|Special education; Social work; Education; Critical Race Theory; Foster care; Foster youth; Legal Violence; testimonio; Undocumented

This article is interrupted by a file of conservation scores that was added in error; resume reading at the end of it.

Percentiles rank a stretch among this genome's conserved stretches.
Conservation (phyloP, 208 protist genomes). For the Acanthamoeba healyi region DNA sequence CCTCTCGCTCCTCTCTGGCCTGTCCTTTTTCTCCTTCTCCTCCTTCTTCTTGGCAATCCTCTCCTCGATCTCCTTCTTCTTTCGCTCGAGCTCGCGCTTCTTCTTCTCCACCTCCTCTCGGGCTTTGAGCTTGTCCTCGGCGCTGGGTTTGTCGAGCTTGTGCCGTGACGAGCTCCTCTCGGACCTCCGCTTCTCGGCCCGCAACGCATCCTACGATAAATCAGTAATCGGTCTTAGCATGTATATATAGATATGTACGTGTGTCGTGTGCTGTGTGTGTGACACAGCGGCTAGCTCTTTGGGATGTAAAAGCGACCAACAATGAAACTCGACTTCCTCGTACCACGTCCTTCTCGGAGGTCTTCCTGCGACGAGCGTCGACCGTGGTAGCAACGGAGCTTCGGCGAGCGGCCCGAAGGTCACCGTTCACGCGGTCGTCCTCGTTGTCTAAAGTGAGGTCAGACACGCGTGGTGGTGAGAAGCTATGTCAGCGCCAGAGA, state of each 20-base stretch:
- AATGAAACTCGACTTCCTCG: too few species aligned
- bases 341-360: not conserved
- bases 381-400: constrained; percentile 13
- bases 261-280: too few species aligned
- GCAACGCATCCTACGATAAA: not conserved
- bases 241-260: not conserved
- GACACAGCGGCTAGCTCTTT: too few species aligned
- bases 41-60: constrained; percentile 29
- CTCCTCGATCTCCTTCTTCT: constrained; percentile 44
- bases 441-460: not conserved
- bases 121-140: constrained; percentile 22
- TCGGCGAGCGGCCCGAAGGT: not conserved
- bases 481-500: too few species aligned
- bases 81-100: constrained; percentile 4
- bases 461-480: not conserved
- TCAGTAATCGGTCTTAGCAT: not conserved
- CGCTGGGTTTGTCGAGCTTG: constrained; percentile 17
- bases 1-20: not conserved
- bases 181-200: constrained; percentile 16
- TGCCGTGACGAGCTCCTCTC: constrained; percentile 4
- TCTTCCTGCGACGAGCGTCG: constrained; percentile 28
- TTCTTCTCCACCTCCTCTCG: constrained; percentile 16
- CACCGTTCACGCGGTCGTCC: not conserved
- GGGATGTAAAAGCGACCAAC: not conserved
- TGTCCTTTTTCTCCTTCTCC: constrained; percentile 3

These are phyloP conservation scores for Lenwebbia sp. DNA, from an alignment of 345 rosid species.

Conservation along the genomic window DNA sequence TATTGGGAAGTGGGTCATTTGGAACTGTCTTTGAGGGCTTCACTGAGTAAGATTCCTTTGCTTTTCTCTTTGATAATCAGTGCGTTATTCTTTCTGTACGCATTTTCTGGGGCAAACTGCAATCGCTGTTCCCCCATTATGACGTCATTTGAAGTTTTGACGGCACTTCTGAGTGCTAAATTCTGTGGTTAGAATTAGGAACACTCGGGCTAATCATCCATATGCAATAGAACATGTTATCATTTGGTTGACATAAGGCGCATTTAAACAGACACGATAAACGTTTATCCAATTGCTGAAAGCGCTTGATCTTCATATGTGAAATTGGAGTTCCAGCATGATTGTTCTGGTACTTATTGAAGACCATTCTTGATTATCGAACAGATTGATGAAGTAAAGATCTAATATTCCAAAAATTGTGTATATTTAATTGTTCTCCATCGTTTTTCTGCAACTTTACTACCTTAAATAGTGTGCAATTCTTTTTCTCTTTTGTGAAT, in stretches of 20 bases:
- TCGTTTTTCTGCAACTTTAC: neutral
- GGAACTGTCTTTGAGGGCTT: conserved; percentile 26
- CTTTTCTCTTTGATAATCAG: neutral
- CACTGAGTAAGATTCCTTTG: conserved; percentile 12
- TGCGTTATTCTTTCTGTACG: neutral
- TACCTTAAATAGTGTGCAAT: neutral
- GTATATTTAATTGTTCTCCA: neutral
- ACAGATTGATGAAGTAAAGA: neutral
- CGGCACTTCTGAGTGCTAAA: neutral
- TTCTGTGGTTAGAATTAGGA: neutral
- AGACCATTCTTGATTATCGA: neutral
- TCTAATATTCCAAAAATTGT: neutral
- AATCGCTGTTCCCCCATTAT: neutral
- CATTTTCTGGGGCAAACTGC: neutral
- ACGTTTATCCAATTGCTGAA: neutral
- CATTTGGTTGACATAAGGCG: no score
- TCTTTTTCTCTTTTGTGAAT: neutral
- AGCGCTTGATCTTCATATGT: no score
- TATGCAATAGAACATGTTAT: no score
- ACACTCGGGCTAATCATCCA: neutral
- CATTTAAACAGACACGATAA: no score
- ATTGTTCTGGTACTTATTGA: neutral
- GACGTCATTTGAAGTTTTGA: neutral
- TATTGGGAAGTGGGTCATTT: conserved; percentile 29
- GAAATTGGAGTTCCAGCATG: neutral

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Los Angeles County is home to the country’s largest child welfare system and the state of California’s largest undocumented population. While a considerable amount of research exists for each population, very little is known about how these two populations intersect. This study seeks to explore the qualitative experiences of undocumented foster youth, with the aim of understanding what types of institutional barriers exist and how they affect academic, physical and mental health, and placement outcomes for these youth. Using Critical Race Theory and Legal Violence frameworks, the study utilizes two methods of inquiry: semi-structured interviews with various key stakeholders representing the fields of social welfare, law, and community advocacy; and a testimonio with a former foster youth who was undocumented during her time in care. After a collaborative analysis with the former foster youth, results indicate that there are numerous structural barriers for undocumented foster youth, including issues with policy, mental health and medication, lack of support, racism and prejudice, barriers to reunification, and alienation and exclusion due to having undocumented status. Implications for policy and practice are discussed.